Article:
Extraordinary times call for extraordinary investments in long-term rural development and food sovereignty says UN leader ahead of Davos – World

Create A Website for $1.99/Month

Rome, 13 January 2023 — Ahead of the annual gathering of world leaders in Davos next week, Alvaro Lario, President of the UN’s International Fund for Agricultural Development (IFAD), warns of the urgent need to invest at speed and scale in long-term rural development to prevent recurring food crises and end hunger and poverty.
“We cannot continue to go from food crisis to food crisis. We should not have to see countries experiencing acute food insecurity over and over again. Extraordinary times call for extraordinary measures. We must take immediate and concrete actions to strengthen our failing food systems – this requires strong commitment and bold investment,” said Lario.
At Davos, Lario will be calling for a massive scale-up of investments in agriculture, and long-term rural development from governments, investors and private companies with the view to ensure nutritional security and food sovereignty, an issue that has become critical for developing countries. At least an additional US$30 billion per year in investments are needed according to pre-COVID19 estimates, now the costs are even higher.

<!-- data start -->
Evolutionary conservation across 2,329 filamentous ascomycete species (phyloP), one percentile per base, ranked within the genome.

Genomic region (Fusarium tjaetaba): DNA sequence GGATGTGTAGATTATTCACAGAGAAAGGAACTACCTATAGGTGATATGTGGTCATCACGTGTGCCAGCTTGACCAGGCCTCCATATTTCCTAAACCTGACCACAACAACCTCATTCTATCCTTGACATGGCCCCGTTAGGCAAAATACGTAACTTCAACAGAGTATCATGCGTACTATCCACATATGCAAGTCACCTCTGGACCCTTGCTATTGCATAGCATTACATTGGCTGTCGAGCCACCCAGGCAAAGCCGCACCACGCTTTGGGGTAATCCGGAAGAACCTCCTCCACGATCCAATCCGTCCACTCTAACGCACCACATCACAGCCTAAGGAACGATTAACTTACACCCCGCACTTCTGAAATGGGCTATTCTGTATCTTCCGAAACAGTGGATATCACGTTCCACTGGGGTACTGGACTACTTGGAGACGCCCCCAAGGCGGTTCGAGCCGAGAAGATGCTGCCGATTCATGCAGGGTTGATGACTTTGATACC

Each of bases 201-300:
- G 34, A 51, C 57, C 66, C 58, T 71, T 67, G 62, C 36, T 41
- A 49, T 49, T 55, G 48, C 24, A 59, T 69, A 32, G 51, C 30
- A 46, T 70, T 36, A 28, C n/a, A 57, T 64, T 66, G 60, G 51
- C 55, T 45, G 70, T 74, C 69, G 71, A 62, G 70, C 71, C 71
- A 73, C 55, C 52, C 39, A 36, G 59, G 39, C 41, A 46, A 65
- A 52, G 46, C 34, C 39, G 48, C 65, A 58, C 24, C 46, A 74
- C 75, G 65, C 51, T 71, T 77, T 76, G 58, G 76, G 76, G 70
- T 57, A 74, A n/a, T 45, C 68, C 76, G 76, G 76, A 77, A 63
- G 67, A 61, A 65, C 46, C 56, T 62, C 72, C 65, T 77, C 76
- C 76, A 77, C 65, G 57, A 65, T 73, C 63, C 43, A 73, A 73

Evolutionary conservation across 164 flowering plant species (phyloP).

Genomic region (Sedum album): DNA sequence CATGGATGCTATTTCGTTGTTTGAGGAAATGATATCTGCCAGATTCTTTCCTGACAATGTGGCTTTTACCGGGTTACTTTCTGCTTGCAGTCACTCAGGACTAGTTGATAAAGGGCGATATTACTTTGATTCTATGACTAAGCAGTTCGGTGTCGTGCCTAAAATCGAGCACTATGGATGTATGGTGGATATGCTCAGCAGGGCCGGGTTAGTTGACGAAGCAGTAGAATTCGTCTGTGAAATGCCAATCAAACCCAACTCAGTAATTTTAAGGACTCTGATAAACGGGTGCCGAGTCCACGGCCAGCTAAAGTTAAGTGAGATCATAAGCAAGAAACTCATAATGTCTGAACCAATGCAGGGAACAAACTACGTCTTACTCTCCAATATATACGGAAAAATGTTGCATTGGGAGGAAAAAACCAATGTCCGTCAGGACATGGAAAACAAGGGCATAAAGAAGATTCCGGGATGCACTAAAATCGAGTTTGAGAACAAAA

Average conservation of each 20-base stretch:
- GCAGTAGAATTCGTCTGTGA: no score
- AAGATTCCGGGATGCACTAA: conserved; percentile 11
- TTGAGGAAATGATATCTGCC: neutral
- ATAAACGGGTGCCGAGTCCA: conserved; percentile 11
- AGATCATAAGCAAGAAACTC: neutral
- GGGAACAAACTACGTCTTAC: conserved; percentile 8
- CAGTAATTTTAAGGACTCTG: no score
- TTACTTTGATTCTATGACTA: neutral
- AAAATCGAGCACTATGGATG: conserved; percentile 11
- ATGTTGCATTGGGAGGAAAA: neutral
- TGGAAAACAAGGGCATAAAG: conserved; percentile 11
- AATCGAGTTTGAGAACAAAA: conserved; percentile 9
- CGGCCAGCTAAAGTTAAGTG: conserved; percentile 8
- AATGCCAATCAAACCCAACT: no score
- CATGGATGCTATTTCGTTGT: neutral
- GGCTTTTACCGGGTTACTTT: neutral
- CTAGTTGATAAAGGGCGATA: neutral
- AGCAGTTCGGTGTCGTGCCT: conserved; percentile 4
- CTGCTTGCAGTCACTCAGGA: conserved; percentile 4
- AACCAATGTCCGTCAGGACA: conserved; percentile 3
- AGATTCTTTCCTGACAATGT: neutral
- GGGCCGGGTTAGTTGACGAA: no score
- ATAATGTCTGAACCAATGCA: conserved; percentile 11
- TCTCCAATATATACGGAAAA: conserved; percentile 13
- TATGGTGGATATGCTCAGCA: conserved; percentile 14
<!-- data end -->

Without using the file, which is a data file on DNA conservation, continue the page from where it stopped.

“Only long-term investments in rural economies can provide long-lasting solutions to hunger, under-nutrition and poverty. This is what will enable small-scale farmers to increase local production, better adapt to climate change, build short and local food chains, build and sustain local markets and commercial opportunities, and create small rural businesses. This approach makes a lot of economic sense,” said the IFAD President.
According to World Bank research, growth in agriculture is two to four times more effective at reducing poverty than growth in other sectors.

Today, the world is experiencing an unprecedented food crisis due to the convergence of high food, energy and fertilizer prices linked to the war in Ukraine, and several climate shocks. Key drivers of hunger remain conflict, climate change and the economic slowdown and difficult…

..

Read More

You May Also Like

About the Author: V. Moss